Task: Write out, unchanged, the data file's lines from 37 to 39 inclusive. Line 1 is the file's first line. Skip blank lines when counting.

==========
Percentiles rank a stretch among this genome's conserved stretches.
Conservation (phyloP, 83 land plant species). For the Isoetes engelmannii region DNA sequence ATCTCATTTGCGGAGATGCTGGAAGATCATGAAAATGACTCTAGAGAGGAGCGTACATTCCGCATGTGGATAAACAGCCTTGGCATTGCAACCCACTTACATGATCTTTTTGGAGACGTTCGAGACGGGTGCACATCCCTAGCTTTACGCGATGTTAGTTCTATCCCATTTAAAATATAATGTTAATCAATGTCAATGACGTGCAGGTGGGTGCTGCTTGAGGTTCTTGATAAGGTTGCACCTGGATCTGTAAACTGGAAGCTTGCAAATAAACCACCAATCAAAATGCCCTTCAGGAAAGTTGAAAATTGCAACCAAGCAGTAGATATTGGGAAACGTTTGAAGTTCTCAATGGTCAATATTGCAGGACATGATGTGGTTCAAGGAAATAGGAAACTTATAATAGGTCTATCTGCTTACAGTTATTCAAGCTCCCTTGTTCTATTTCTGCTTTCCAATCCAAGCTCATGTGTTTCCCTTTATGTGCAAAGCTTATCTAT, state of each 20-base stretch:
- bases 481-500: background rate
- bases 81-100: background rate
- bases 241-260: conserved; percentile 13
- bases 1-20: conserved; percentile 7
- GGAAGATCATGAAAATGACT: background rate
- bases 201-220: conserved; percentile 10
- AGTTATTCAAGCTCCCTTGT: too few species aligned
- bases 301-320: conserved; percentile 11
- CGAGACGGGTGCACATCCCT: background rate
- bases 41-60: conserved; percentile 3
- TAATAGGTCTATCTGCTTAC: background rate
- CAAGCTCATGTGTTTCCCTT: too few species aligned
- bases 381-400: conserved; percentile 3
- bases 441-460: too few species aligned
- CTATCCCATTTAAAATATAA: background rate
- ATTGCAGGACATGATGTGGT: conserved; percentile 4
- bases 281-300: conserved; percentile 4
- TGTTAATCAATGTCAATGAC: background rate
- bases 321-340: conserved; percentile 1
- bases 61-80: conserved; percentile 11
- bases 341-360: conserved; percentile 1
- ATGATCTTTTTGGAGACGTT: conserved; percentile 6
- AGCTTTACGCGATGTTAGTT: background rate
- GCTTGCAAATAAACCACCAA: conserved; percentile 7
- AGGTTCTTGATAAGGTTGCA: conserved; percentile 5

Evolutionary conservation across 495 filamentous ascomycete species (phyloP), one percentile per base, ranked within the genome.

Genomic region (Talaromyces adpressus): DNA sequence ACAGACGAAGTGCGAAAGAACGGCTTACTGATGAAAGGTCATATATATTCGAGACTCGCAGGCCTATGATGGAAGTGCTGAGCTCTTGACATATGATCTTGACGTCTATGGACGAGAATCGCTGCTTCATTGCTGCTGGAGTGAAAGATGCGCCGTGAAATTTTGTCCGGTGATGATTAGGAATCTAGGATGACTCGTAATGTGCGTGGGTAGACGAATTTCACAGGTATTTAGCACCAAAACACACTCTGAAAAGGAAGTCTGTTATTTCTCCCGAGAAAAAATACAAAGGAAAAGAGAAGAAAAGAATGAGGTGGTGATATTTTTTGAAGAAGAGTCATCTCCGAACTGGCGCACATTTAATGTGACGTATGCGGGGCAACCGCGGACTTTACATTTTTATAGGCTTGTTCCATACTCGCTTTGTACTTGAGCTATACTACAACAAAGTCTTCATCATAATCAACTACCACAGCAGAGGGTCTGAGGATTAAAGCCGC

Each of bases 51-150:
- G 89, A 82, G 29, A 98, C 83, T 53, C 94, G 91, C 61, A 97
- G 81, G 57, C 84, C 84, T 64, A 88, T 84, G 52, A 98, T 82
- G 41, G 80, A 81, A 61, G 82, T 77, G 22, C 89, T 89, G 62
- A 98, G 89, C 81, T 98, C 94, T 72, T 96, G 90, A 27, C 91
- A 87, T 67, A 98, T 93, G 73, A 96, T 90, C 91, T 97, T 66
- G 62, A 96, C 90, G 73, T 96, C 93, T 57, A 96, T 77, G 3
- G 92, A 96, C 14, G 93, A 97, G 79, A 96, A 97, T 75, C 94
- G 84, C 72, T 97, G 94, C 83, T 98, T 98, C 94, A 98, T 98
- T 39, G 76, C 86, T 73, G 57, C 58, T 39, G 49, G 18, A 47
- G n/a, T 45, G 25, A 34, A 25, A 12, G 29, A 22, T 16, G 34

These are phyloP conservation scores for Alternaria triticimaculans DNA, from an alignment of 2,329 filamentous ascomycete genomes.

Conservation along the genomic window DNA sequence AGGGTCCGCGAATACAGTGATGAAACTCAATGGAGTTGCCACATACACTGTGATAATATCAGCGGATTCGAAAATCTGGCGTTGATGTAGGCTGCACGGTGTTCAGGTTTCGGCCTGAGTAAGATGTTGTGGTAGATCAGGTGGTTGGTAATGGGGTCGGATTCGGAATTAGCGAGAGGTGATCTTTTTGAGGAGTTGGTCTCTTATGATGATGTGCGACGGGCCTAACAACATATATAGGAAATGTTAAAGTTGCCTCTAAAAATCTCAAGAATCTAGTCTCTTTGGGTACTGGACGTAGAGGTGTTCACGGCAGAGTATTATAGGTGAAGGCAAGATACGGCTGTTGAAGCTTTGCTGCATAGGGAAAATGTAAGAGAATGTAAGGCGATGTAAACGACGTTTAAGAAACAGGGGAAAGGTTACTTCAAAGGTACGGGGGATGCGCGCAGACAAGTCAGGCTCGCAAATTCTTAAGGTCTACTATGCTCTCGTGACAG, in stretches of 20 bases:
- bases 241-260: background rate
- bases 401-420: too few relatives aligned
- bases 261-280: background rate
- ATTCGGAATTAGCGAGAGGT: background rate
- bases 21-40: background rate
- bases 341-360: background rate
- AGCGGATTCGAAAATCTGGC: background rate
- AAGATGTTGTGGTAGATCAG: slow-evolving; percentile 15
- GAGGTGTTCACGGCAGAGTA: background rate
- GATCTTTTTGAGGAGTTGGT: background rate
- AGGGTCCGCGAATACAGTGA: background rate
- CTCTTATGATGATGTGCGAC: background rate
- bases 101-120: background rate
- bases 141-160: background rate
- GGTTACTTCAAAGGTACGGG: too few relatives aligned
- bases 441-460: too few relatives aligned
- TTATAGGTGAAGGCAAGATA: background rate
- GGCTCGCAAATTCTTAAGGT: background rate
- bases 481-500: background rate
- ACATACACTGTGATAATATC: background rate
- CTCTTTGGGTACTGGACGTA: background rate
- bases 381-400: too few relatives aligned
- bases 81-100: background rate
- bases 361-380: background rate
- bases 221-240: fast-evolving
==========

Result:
- G 92, A 96, C 14, G 93, A 97, G 79, A 96, A 97, T 75, C 94
- G 84, C 72, T 97, G 94, C 83, T 98, T 98, C 94, A 98, T 98
- T 39, G 76, C 86, T 73, G 57, C 58, T 39, G 49, G 18, A 47